SANTA MARIA, Calif. - Can justice be bought and paid for in California? The median bail amount in the state is $50,000 dollars. County leaders and concerned community members gathered for a town hall meeting to discuss bail reform Wednesday in Santa Maria.
Right now, if you get arrested for a serious crime, you have two options. Post bail, or sit in jail and await a court date. The 10% you would have to pay a bail bondsmen is non-refundable. Using the median amount, what do you do if you don’t have $5,000 just laying around?
One of the most sacred principles in the American criminal justice system, is that a defendant is innocent until proven guilty.
“The way the bail system is set up, there's no presumption of innocence because if you don't have the money and you don't get out of jail,” said Lawanda Lyons-Pruitt, President of the Lompoc/Santa Maria Chapter NAACP.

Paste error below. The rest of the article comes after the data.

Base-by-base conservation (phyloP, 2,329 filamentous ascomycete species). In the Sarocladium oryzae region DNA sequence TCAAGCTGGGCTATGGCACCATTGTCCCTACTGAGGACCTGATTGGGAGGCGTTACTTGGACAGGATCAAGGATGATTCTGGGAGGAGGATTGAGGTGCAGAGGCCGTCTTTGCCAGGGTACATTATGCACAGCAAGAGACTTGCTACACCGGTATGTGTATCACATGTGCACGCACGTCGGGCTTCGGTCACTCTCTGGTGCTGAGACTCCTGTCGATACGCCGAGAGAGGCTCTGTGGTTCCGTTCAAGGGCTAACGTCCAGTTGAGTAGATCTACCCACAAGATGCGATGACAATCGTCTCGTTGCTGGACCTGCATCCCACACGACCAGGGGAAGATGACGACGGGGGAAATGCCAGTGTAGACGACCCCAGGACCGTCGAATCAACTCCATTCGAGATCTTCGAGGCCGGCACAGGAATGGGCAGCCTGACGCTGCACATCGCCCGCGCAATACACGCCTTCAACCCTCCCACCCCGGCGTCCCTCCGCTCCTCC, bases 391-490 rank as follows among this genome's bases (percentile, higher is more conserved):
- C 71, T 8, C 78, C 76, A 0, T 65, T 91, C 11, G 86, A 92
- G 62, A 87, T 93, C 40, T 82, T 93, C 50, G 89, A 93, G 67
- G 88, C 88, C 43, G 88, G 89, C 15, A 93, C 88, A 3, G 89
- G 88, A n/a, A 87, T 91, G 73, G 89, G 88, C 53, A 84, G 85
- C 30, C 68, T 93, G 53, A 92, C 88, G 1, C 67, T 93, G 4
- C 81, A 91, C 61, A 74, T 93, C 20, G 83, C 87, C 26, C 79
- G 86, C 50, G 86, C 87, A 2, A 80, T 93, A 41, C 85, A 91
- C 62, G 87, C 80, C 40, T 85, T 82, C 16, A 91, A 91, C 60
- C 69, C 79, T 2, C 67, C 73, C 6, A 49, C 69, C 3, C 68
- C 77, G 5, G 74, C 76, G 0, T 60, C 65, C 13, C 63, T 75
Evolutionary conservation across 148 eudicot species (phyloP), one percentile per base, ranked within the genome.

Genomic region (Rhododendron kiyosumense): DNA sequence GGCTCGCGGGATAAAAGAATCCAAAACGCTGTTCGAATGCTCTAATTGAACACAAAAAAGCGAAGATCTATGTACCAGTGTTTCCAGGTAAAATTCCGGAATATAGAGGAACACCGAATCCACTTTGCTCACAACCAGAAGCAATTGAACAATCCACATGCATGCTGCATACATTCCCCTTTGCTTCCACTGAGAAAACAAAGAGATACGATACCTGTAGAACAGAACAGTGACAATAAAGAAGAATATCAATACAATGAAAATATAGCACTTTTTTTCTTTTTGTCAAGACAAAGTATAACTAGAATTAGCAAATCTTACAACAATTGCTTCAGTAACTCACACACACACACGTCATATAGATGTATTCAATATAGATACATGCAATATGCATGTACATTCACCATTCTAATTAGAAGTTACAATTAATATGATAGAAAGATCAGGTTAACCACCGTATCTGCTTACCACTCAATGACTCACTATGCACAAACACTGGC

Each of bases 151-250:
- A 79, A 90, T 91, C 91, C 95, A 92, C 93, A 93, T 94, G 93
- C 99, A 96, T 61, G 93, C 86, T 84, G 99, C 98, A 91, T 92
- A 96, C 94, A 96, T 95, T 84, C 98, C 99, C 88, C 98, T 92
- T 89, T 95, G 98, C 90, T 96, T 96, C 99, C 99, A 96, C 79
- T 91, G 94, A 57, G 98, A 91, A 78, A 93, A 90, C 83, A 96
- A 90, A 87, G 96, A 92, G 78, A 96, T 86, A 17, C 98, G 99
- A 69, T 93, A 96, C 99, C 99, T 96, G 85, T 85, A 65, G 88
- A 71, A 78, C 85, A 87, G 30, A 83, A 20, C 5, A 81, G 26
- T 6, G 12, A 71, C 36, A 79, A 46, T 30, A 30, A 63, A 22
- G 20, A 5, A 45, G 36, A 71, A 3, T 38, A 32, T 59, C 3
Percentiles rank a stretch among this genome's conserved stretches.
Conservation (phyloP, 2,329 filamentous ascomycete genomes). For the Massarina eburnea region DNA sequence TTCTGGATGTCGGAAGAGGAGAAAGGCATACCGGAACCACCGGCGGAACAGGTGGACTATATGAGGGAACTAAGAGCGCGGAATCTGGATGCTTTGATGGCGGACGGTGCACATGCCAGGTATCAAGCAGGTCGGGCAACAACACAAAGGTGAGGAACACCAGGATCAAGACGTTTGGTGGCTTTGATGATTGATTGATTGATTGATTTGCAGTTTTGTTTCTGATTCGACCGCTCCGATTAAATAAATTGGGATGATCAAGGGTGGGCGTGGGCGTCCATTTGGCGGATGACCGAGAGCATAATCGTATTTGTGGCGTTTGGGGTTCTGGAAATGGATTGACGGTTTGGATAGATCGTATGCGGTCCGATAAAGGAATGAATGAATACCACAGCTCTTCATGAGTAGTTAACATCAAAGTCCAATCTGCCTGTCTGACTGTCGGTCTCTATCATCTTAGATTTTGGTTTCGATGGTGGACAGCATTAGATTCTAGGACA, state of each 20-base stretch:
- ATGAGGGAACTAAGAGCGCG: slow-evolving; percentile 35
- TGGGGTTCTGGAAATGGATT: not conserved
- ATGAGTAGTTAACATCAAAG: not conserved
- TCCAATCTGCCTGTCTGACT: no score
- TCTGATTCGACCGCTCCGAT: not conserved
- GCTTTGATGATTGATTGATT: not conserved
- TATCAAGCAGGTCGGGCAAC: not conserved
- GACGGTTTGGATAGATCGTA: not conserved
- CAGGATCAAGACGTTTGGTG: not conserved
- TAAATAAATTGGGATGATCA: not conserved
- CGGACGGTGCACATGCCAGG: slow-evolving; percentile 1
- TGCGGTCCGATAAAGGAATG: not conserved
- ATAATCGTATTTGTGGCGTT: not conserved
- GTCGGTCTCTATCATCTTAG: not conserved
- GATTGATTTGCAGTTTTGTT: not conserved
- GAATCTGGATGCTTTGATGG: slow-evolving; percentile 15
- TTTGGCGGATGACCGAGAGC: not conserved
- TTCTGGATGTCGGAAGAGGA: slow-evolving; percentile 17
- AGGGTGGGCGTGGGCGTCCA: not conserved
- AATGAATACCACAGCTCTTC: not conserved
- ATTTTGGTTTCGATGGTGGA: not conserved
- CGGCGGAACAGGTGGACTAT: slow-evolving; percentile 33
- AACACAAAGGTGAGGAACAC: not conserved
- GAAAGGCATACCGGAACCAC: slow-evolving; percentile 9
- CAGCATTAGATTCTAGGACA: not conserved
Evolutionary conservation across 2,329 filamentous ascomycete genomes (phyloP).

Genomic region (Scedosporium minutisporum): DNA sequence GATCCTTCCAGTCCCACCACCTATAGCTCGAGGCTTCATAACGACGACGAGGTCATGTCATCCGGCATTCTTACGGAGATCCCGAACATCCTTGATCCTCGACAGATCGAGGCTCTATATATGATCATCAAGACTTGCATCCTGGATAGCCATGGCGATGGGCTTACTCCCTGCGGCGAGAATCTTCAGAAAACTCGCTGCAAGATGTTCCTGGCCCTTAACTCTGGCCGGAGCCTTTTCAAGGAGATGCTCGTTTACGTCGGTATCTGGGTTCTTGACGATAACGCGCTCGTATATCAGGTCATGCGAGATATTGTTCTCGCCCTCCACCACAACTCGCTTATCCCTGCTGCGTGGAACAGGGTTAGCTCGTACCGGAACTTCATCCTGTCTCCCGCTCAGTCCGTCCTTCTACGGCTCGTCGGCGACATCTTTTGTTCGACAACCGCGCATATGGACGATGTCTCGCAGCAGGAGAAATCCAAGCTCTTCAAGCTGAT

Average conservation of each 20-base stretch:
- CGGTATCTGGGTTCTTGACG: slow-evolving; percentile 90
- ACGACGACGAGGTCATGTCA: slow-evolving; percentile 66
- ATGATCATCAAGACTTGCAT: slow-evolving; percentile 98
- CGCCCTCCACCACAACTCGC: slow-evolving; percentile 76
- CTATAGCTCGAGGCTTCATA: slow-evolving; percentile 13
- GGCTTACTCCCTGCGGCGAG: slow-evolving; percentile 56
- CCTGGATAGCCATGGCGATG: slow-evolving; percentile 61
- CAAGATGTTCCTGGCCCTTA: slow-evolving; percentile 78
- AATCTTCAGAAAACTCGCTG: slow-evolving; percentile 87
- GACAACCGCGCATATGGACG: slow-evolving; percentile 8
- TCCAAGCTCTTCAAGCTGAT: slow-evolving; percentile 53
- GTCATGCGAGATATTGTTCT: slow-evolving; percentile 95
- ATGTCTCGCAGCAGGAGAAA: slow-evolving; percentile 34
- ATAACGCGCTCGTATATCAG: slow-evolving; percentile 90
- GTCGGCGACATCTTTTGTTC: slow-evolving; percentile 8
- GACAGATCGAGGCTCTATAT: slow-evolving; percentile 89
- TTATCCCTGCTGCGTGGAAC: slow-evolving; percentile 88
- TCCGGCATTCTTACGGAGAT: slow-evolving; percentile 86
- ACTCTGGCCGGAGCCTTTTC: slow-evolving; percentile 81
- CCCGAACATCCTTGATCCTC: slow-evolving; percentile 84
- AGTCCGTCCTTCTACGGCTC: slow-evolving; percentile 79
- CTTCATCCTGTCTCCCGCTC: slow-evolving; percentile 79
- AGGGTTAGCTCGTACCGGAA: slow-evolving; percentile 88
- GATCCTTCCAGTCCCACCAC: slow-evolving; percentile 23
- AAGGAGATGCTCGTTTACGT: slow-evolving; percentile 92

Supporters of the California Money Bail Reform Act of 2017 say the system in place right now, gives the wealthy a get out of jail free card.
“If they're rich, they'll get out and it doesn't mean they're safe it means they have money,” said Richard Bobo, Assistant Public Defender, Santa Maria.
Longtime Santa Maria public defender, Ronald Bobo, says many of his clients get stuck in jail because they're poor.
“We’re releasing people because they have money who may still be a danger and we're keeping people in jail, it affects their families their kids, school and they could be released and returned to work,” said Bobo.
Senate Bill 10, making its way through the legislature, would require counties to develop pre-trial release programs.
“Judges will review the cases on a case-by-case basis, we will no longer look at a set bail schedule and and also the judges would release nonviolent offenders with supervision,” said Lyons-Pruitt.
While representatives from local NAACP chapters call it a simple solution, Santa Barbara County's Chief Deputy District Attorney says our bail system is a complex set of statutes with no easy fix.
“Santa Barbara County has a very robust pretrial services program which is really designed to do what SB10 perhaps is trying to do. SB10 has the potential of undoing some of that,” said Mag Nicola, Chief Deputy District Attorney, Santa Barbara County.
Prosecutors also argue that reform will save money because the funds spent on incarceration can be spent on the pre-trial programs and recidivism.